Thanks for the link SL. And l's comment resonates with me. You cannot imagine how much food the kids throw out in school. Nor the trading that goes on. My kids were actually mad at me a few times when they were younger because the food I sent to school didn't have "trade appeal" with their classmates. I sent fruit and veggies and a few homemade cookies or graham crackers instead of all the packaged nosh.

Lion of Zion said...


"often through their children"

that would be a really a good suggestion for the school not to do this, although it would cost $ for postage (how else could parents be notified?)


re. the food, thank god i don't have to worry about this. my son's school has a mandatory lunch program (extra cost of course), so instead of me sending wholesome foods my son can eat salami on white bread with peaches in syrup for dessert

שבת שלום

Esther said...

Thanks for posting on this topic. My son is only in first grade, and the list of supplies was pretty extensive. Plus, they needed 2 full sets, one for general studies and one for Judaic studies. The school "helps" by offering to sell kits with all the needed supplies for $25 each (so $50 total), but we were able to spend less than this by going to Target.

But what really bothered me is that on top of this, there is a required $50 "supply fee" to the school.

Also, a lot of the supplies are shared. So my son won't neccesarily be using the exact supplies I bought him, but rather we are being asked to stock the shelves of the classroom.

Ariella said...

It always annoys me that the teachers specify composition notebooks -- and my daughter was told to bring in 5 (in different colors) just for her English teacher [in second grade!] -- which are always more expensive than the spiral notebooks that go on sale for just 10 cents a piece before the school year at Office Max. The composition notebooks are usually over $1 a piece. Amazing Savings had some for 69 cents but sold out weeks before school began. The best price for them was at Rite Aid -- 3 for $1. But they were not out. When I asked for them after having ascertained over the phone that they were in stock, the salesman brought over only 6. So my second grader alone took most of them. And, you know, that none of my kids have ever come near to using up a whole composition notebook even when skipping backs -- as the teachers seem to specify. [I'm a mean mommy, as I make my kids recycle their hardly touched notebooks the next year. They usually don't even finish them up after 2 years of school use.] The same second grader, BTW, also has to bring in 3 binders in specific colors, looseleaf paper, glue sticks (you know, these didn't even exist when I was a kid) and countless other stuff.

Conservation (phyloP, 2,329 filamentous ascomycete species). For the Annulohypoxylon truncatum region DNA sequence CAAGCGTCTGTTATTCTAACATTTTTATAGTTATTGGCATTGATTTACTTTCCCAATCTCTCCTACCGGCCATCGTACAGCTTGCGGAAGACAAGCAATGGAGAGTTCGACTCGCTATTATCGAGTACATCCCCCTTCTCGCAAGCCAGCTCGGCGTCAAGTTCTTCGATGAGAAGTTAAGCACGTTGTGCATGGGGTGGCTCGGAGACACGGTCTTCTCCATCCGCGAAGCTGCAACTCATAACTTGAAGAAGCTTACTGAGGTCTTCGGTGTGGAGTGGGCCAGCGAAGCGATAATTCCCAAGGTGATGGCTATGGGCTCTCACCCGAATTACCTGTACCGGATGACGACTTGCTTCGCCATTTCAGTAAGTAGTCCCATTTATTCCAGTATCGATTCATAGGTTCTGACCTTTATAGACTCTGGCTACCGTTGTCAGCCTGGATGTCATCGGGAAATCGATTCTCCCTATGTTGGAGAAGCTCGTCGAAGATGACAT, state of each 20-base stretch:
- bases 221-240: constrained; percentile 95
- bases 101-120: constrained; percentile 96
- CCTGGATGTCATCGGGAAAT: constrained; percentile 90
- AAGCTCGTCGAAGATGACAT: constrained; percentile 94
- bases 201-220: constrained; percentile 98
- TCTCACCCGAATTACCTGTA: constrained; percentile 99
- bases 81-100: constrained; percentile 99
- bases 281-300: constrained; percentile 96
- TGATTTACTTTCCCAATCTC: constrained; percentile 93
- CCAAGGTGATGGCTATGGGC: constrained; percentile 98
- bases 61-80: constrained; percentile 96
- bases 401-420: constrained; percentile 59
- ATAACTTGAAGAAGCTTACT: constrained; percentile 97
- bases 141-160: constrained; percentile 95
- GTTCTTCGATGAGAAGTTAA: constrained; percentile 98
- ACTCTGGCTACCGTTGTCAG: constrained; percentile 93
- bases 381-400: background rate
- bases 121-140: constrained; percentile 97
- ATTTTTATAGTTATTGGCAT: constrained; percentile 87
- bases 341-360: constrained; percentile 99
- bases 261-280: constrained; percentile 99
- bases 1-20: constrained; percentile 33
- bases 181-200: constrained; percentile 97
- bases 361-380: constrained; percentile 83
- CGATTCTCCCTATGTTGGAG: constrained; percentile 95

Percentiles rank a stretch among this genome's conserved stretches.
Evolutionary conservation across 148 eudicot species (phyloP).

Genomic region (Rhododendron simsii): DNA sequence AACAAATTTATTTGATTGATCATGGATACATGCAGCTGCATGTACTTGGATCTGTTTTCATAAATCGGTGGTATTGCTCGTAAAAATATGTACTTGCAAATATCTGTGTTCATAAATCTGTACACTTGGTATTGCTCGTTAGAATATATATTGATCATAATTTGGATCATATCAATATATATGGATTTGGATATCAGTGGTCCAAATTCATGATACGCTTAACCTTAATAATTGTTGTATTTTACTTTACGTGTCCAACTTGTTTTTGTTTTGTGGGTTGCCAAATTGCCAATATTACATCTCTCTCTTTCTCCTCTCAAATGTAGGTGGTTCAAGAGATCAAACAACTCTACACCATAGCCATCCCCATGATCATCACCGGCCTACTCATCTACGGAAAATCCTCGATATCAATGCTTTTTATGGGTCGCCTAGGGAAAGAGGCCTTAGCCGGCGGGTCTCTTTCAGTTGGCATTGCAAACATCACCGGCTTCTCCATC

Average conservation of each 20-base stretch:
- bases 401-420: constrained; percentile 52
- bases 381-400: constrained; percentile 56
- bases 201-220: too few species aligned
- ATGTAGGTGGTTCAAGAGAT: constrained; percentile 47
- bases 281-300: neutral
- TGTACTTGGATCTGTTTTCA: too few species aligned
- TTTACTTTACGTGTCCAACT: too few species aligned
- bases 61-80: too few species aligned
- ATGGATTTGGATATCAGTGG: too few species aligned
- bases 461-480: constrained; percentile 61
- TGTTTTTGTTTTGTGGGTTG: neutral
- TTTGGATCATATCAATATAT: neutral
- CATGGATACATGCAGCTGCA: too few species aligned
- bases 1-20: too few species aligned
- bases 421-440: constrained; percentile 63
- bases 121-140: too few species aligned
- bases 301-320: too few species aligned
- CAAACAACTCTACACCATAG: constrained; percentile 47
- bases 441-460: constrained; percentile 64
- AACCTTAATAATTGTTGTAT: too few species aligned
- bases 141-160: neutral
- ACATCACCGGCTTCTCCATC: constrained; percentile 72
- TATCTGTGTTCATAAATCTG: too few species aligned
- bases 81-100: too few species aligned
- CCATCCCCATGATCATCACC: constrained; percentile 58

When my son was in elementary school, the teachers there bought everything and billed us. It was not quite as economical as shopping around for the items, but at least it saved the tircha of shlepping. You do pay for convenience, so I accepted that. But I really was bothered by teachers that did both -- send out a long laundry list of supplies and send a bill for the "special" folders or whatever they bought for the class on top of that. Once I'm shopping for all the stuff, I can pick up folders or whatever, too. So I don't appreciate paying twice.